When the pandemic brought film production grinding to a halt in early 2020, many businesses like Polish production company Graffiti Film faced a potentially existential threat. They had to innovate drastically different working practices to adhere to social distancing regulations in order to stop the spread of coronavirus, but for many projects that standard of production that allowed for wasn't up to scratch. Understandably, Graffiti Film rushed to get back to pre-pandemic production as soon as it was permitted, like so many production companies.
Unfortunately, the company paid the price. It took several months, but eventually Covid hit the team there, infecting 10 people there. And it hit them much harder than CEO Szymon Gruszecki expected. Ever since, he’s been trying to drive home the importance of taking Covid-19 seriously within the advertising community.
LBB’s Alex Reeves spoke to him about his experiences and his message.
LBB> How did you respond to the pandemic as a company when it first hit in early 2020?
Szymon> Last May we decided that we were not going to work online. We tried to do that and we realised when you do film production or photo session production and there's immediate decisions to be taken, and group energy is a very powerful process, it does not work for us. We tried and we realised that we had problems dealing with even small projects, and we said as soon as the lockdown is over, we're back in office. Since the end of May last year, we were all here coming to the office every day working on set every day. Of course we were trying to obey all the rules, especially on set, everybody got tested, wore masks and practiced disinfection and all that. But here in the office it was a matter of time that we got sick. It was kind of our decision. And now, I'm really debating whether I should regret that decision because the sickness was so bad.
LBB> When did you catch Covid and how did it affect the team at Graffiti Film?
Szymon> We got sick in our office with Covid at the beginning of February. And we really took it badly. It didn't go down nice and easy. It was probably the worst thing I've ever been sick with. It took me 10 days of a really bad struggle alone, because I was isolated in an apartment. And when I got back to the office, I realised that we had 10 people sick, and two people went home and got their spouses sick. That sample of 10 people aged from 25 to 45, men and women.
Getting sick is a really bad thing - much worse than people say. There's this tendency to downplay the sickness. Everybody's saying it's flu-like symptoms and they're going to last for three days and you're going to be OK. Nobody out of 10 people sick at Graffiti felt like that. We came back two weeks later, and we were like, "Whoa, what the fuck just hit us? This was hardcore. Oh my God."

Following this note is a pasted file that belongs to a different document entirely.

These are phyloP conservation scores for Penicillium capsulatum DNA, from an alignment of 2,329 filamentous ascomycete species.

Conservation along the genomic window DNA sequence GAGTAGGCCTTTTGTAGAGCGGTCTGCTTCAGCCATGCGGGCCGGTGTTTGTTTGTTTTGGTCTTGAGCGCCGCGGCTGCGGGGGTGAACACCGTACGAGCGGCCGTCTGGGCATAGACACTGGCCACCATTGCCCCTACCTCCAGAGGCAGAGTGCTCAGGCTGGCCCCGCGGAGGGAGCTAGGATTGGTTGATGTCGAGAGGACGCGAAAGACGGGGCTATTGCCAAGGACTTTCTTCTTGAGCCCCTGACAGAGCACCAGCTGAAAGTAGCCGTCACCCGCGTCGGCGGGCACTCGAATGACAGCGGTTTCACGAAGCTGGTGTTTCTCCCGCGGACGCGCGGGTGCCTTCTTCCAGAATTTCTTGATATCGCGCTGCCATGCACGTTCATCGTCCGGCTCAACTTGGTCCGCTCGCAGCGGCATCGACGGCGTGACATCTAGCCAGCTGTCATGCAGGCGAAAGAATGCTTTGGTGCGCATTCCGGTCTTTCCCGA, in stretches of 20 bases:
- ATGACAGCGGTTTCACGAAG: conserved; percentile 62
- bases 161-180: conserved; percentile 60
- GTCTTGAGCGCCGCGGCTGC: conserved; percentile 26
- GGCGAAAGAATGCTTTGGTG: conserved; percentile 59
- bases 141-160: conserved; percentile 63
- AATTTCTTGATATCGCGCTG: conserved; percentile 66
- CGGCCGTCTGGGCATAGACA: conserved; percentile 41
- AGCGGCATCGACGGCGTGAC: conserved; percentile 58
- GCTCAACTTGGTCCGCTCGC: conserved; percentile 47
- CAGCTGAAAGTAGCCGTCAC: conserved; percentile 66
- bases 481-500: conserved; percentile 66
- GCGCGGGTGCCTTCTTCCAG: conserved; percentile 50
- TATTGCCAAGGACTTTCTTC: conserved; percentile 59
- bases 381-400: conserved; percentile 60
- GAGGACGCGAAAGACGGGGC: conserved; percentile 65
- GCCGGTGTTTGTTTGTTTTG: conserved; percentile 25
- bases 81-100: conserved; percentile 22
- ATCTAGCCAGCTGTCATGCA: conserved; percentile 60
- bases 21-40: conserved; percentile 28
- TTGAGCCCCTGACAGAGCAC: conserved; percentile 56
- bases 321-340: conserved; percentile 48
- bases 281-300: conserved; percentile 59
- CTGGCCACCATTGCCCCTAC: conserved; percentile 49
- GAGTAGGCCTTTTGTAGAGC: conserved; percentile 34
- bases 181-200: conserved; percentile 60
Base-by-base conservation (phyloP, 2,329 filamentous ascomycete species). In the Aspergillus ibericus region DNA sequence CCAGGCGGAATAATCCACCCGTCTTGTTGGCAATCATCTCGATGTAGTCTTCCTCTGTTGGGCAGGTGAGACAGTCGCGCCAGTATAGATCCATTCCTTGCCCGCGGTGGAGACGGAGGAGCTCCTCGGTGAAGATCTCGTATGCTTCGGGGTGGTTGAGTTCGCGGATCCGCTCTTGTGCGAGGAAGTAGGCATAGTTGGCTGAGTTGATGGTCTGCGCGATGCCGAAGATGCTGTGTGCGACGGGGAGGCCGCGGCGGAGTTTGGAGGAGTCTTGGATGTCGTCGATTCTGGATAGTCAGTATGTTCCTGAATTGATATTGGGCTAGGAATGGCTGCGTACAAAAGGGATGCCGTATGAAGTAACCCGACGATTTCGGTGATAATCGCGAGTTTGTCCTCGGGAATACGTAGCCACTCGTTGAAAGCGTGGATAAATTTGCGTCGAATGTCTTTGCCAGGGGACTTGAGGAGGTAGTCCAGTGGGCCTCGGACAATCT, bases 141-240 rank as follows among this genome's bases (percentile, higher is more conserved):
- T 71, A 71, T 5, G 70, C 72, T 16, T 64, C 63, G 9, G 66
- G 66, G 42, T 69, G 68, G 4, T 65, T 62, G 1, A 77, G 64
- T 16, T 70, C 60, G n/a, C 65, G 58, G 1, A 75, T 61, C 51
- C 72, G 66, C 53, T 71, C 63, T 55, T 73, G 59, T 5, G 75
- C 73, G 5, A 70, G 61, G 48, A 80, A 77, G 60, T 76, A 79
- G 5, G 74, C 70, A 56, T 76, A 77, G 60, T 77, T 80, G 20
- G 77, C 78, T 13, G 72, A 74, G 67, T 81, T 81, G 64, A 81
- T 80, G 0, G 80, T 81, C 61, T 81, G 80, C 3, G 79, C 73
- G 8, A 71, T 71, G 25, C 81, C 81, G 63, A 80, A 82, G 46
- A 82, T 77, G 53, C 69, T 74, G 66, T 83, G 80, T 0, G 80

LBB> What concerned you the most what happened to your team as a result?
Szymon> We all started to feel repercussions. That was something very alarming. I've noticed that people reported feeling depressed. There were people who had breathing problems. One of us still fights an ongoing battle with coughing - she's coughed for three months already. I lost sleep. I slept like a baby in every possible environment; now I can’t sleep without pills.
LBB> What do you think has exacerbated the problem?
Szymon> In Warsaw, the majority of the workforce is made up of people who come from outside, so they don't have any family support. They come, rent an apartment to get a good job, good pay, but they don't have their mother or father or family around. So, there's a bunch of people who are struggling alone and they can't get any support.
They're not going to go to their boss and say they can't sleep because they're going to feel less useful to the company. When people are working online and they get sick, there's no way to connect to your employees in a way that you would feel that there's something wrong with them. There's a tendency that people, especially in hard times, are trying to be braver and tougher and stay useful. So people are not really saying what's going on with them. And if they're experiencing trouble or problems but not willing to share with anybody, that's a pretty dangerous situation. You're going to have people who are fighting depression or an ongoing heart problem or breathing problem, and they're not letting anybody know that they need help.
This is an international problem. People staying at home, getting sick and trying to pretend that everything is OK. It's hard to admit that there's something bad going on and take care of it.
LBB> You’re campaigning for people in the advertising community to take Covid more seriously. What steps are you encouraging them to take?
Szymon> We've started campaigning for awareness in our advertising community, telling people to be careful to watch out for each other and for business owners to feel responsible for their workers.
If you've not been sick, get vaccinated. Don't get sick. Take it easy. Take care of yourself, wear the mask, do all the things that will keep you safe.
If you’ve had Covid, go talk to a doctor, get your basic evaluation, get your blood tested, your heart, your lungs tested to begin with. And if you feel a little depressed, don't underestimate it. Don't say it's because you've been sitting at home in front of the computer for a year and a half. If you went through Covid, it might be much more physical than you might think.
For agency owners and production house owners, you are responsible for people who are sitting at home. Have a conversation with them, buy them a medical check-up, send them to a doctor, make sure they're OK, because the repercussions of Covid are there, and they're not obvious - they're sometimes from different regions of your body, whether it's brain, the breathing system or vascular system.